STUDY DESIGN AND SETTING:
This prospective cohort study was conducted from 14 March through 6 May 2020 in the Emergency Department (ED) of Hospital das Clinicas da Universidade de São Paulo (HC-FMUSP), a 2,200-bed urban, academic medical center comprising five institutes and two auxiliary hospitals. During the pandemic, the HC-FMUSP ED has been designated exclusively to the reception and care of patients with COVID-19.
The study protocol was approved by the local Ethics Committee (opinion number 3.990.817; CAAE: 30417520.0.0000.0068), which also waived the need for written informed consent. The present report adheres to the STROBE guidelines.
Selection Of Participants:
Patients aged 18 years and older who were admitted to the ED with suspected or confirmed COVID-19 were considered eligible. Patients who had advance directives (do not intubate or do not resuscitate) and pregnant women were excluded.
Patients who did not test positive for COVID-19 by reverse-transcriptase polymerase chain reaction (RT-PCR) assay of nasopharyngeal swab or tracheal aspiration specimens were also excluded (Fig. 1).
After selection, patients were asked for permission to be included in the study. Once permission has been granted, a researcher interviewed the patient and collected data using a standardized form in the TeamScope® software environment (TeamScope, BV). The following variables were collected: age, sex, day of illness, admission to the Emergency Department, and signs and symptoms on admission.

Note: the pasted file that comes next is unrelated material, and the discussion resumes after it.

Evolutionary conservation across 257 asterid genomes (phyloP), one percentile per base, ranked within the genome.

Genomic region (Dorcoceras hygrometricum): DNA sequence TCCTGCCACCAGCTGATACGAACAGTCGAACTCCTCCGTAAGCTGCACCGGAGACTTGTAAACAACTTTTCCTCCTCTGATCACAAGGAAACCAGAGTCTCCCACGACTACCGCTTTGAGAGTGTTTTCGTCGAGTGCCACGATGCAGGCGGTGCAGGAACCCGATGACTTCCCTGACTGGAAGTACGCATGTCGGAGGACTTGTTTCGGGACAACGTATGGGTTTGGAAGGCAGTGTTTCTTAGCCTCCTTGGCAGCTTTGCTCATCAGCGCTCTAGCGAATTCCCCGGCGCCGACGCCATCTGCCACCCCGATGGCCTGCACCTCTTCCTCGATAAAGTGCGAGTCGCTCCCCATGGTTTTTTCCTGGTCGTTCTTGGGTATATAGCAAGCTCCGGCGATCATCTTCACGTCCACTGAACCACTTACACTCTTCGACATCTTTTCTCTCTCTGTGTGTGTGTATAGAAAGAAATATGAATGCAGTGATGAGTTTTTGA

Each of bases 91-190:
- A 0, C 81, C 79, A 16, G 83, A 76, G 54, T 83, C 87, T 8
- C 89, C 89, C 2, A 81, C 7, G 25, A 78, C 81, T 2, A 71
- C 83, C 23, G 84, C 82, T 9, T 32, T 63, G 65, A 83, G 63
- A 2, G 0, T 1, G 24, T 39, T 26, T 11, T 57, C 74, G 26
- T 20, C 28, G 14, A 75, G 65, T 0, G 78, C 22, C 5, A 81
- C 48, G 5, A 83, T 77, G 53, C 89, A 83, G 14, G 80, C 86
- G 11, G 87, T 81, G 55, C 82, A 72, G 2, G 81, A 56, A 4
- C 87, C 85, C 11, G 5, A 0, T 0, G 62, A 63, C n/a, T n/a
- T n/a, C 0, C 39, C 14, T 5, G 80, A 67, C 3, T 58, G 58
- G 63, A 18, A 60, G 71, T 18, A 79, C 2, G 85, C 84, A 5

A second, blinded investigator who was not involved in patient care was called in to perform the lung ultrasound. Due to the investigators’ limited availability, scans were performed only from Monday through Thursday, from 8:00 a.m. to 8:00 p.m. The investigators were aware of the presenting symptoms and the most visible physical signs, but were blinded to all the other clinical information, including radiologic findings.
Subsequently, a third investigator prospectively completed a second questionnaire in the RedCap® software environment (Vanderbilt University) with the following variables collected from electronic medical records: chest CT findings, hospitalization outcome (including hospital discharge and death), need for ICU referral, and need for invasive mechanical ventilation.
Chest CT was performed only for clinical purposes, independently of the study protocol. Blinded attending radiologists reported chest CTs as consistent or inconsistent with the most typical pattern described in COVID-19, which includes ground-glass opacities, sometimes with superimposed interlobular septal thickening (crazy paving), consolidations and reversed halo, presenting a bilateral multilobar distribution, predominantly peripheral, with mild predilection for the posterior regions and lower lobes), and gave a visual estimate of the extent of parenchymal involvement (greater or lesser than 50%).